Scroll to Continue
Adult males range from 40 to 52 feet and can weigh up to 45 tons. Despite their size, humpback whales are graceful acrobats. Keep your eye on the ocean and you might see one breach, propelling up to 40 percent of its body out of the water and landing on its side with a spectacular splash.
Whales have great cultural significance for Native Hawaiians. They play a large role in Hawaiian legend—including one creation story—and appear in ancient petroglyphs on several islands. The return of the kohola (humpback whale) is considered more of a homecoming than a visit. Humpback whales are born in Hawaiian waters, making them kamaaina (native born). Some Native Hawaiians also believe the whales are aumakua (family guardians), so these gentle giants are treated with great respect.
Cultural Significance of Whales in Hawaii
Although humpback whales can be seen from all of the Hawaiian Islands, the shallow Auau Channel between Maui, Molokai and Lanai is one of the best whale-watching destinations in the world.
What's the Best Way to See Whales?
You may also spot kohola from the southern shores of Oahu, especially at Makapuu Lighthouse and along the seaside overlooks near Leahi (Diamond Head).
Kauai offers a range of whale-viewing opportunities, including Poipu Beach on the South Shore, Kilauea Lighthouse on the North Shore and Kapaa Overlook on the island’s Coconut Coast.
On the island of Hawaii, whales are often seen along the shores of the Kohala Coast, as well as Hilo Bay on the east side of the island. The Puukohola Heiau National Historic Site is another great viewing spot, with its sweeping, elevated views near Kawaihae Harbor. In fact, Puukohola literally means “hill of the whale” in Hawaiian.
Boat tours may be your best option for viewing whales up close. Hawaii has dozens of tour operators, including a few that lead kayak excursions—a thrilling way to experience these majestic mammals.
In respect for the kohola and the safety of sightseers, all watercraft must stay a minimum of 100 yards from the whales, but you'll be surprised how close you feel when a 45-ton behemoth lunges out of the sea. If a boat tour is not for you, the whales’ impressive acrobatic displays are often visible from miles away. If you're on land, keep a pair of binoculars handy because you never know when you'll see a humpback’s spout (which can be 10–20 feet tall).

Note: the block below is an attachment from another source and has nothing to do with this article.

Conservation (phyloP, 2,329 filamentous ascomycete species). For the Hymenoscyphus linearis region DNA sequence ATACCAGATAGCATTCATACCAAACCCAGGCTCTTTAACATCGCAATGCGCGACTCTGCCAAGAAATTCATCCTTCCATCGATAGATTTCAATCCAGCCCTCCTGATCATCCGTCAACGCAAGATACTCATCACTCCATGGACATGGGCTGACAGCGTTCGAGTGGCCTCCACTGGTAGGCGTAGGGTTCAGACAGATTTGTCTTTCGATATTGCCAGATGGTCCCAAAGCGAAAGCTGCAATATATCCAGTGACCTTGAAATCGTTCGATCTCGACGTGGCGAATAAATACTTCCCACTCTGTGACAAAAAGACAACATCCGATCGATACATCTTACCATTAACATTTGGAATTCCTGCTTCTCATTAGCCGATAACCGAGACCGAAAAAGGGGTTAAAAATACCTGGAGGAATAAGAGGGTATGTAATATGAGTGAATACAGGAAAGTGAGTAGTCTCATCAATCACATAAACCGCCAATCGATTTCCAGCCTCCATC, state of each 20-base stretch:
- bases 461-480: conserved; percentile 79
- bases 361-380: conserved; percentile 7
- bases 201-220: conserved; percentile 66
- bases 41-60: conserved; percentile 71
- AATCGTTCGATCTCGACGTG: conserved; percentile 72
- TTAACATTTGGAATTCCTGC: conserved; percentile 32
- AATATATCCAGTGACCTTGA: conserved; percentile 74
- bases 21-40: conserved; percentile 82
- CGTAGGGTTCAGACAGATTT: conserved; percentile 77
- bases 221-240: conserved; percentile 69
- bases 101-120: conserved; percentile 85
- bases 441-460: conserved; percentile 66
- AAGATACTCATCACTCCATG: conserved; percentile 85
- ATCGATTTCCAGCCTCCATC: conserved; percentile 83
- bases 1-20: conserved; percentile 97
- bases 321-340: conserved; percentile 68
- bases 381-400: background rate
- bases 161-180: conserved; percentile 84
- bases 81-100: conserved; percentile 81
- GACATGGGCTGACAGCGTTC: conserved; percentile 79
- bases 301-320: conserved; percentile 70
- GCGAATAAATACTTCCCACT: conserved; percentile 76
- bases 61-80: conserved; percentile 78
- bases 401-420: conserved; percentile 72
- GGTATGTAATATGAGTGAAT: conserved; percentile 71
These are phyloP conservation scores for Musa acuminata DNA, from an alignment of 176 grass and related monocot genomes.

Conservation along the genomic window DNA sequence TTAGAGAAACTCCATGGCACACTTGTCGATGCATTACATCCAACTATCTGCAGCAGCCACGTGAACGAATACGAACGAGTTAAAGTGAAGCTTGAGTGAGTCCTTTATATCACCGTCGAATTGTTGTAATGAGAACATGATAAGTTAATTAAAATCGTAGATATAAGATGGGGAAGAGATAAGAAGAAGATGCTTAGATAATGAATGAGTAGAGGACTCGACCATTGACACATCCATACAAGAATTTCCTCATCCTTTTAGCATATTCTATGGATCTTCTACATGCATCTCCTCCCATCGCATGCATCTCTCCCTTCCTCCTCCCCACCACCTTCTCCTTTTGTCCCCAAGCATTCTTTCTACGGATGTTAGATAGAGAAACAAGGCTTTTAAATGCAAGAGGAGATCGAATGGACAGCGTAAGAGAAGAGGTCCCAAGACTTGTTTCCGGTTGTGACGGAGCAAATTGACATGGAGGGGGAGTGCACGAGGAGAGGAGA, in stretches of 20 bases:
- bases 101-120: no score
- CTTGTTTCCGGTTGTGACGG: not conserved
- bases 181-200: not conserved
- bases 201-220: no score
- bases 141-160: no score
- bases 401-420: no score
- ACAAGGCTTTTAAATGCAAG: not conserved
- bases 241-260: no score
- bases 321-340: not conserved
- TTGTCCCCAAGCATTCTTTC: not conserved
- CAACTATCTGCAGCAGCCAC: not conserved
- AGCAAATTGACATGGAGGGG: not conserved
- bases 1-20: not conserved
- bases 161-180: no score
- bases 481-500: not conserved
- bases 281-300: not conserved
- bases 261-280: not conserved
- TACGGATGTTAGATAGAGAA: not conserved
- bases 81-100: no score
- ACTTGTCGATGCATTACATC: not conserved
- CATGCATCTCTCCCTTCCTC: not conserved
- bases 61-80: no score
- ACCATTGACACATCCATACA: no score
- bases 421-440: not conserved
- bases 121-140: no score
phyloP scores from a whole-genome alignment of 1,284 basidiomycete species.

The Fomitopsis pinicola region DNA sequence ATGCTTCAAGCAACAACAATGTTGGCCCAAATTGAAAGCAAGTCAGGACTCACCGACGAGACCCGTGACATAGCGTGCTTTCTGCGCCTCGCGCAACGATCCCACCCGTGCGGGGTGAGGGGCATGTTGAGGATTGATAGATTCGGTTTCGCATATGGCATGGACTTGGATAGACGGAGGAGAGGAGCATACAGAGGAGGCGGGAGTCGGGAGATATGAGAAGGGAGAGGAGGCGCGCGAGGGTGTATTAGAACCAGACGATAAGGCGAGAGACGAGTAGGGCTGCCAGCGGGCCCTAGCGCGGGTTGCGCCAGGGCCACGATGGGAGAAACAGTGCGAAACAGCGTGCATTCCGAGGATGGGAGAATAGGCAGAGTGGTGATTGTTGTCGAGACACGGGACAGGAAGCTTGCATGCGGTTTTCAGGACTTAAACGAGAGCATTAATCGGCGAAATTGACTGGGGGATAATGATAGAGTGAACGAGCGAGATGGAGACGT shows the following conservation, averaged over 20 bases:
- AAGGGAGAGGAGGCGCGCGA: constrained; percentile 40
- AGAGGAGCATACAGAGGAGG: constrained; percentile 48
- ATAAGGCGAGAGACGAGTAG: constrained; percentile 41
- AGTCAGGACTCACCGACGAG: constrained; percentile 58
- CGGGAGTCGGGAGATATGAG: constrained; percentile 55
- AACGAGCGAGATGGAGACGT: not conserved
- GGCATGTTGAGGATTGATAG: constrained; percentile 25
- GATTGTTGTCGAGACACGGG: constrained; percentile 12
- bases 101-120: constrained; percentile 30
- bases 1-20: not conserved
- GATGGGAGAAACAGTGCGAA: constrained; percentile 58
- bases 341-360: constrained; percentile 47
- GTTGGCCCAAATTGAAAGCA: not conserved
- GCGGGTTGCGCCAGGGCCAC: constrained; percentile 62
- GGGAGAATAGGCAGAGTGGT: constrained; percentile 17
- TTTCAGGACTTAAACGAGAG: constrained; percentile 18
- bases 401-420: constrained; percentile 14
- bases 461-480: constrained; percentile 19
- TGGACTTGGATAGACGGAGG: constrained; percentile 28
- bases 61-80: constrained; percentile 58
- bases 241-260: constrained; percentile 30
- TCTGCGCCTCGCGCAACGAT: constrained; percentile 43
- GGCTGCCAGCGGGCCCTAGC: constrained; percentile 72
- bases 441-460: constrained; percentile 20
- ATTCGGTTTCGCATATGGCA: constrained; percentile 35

The Sheraton Princess Kaiulani hotel sits in the heart of Waikiki. Facilities include specialty restaurants, a freshwater swimming pool, fitness center, a showroom and various meeting spaces, nightly poolside entertainment and daily arts and crafts.
Designed in the style of an 1880's Hawaiian village. Palm thatched roofs, rustic bungalows and paths lie amidst flower and fruit bearing trees, palms and tropical vegetation. It is an easy walk or drive to Kailua-Kona Village, ocean activities and exciting night life.
For over 50 years, Mauna Kea Resort and Mauna Kea Beach Hotel have been the benchmark by which all others on Hawaii Island are measured. Luxury accommodations, exceptional golf and remarkable service create the timeless magic that is Mauna Kea.
Waikoloa Beach Marriott Resort & Spa's 2016 renovation features contemporary redesigned guest rooms and new spaces for mingling. The resort offers a Mandara Spa, infinity pools, ocean view dining and calm beach, all located a short stroll from destination shopping and dining.
Ekahi Village- Beachfront low rise condominium village with Beach Pavilion, 4 Pools, Paddle Tennis & Shuffle Board on 34 acres. It sits on a mile-long sandy beach with beautiful sunsets, were you can walk to the Hotels for a Meal or luau. Discounts with Wailea Golf & Tennis clubs too!
Since opening in 1956, Hotel Coral Reef has been part of life on the island of Kaua'i and our enviable beachfront location ensures you will enjoy beautiful, uninterrupted views and access to the breathtaking coastline of "'the garden island".